Insect Repellents and Contact Urticaria: Differential Response to DEET and Picaridin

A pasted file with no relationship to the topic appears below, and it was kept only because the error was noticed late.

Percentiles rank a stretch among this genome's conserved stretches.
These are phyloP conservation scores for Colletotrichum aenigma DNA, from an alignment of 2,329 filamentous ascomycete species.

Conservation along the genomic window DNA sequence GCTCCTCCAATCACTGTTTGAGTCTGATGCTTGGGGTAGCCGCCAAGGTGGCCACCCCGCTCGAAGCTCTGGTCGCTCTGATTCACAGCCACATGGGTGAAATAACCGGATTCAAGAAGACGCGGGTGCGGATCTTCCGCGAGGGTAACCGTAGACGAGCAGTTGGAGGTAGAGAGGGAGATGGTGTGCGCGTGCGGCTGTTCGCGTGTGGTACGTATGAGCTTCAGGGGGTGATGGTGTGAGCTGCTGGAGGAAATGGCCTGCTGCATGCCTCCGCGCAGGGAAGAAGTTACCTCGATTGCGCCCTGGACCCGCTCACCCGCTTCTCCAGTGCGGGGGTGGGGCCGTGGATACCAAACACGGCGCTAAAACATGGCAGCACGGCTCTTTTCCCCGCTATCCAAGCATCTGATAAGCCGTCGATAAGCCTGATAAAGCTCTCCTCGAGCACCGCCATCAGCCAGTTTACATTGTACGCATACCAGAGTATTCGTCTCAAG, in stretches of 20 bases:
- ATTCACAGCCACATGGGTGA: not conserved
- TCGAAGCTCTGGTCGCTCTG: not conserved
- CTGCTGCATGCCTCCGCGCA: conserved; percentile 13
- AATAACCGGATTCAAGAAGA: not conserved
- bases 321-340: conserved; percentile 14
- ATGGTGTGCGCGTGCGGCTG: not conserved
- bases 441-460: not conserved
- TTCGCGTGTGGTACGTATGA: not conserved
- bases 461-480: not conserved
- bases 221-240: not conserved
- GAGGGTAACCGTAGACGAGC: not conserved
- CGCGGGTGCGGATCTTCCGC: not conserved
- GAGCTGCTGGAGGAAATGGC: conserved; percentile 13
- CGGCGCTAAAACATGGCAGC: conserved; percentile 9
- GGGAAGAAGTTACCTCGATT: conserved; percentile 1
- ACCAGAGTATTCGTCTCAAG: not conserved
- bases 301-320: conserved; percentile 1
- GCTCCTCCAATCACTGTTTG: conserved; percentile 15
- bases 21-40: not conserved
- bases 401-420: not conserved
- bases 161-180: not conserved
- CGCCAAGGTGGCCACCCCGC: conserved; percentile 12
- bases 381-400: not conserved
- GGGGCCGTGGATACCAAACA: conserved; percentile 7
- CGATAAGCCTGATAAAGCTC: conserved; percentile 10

Topical insect repellent is commonly used throughout the world. Active ingredients typically include N,N-diethyl-meta-toluamide (DEET) or picaridin. Reactions to topical repellents have ranged from contact dermatitis to urticaria. Exposure to DEET can produce contact urticaria; however, it is unknown if patients with a sensitivity to DEET can tolerate picaridin. We report the case of a 22-year-old man who presented for evaluation of contact urticaria that had developed immediately after the application of insect repellent and contact with individuals who had used DEET-containing repellents. No systemic manifestations were noted. Commercially available products containing DEET or picaridin were used for open patch testing. The patient showed immediate urticarial responses to 7% DEET and 7% DEET in ethanol, but patch tests for 5% picaridin and 5% picaridin in ethanol were negative. Based on these results, we conclude that insect repellents containing picaridin may be acceptable alternatives in patients who demonstrate sensitivity to products containing DEET.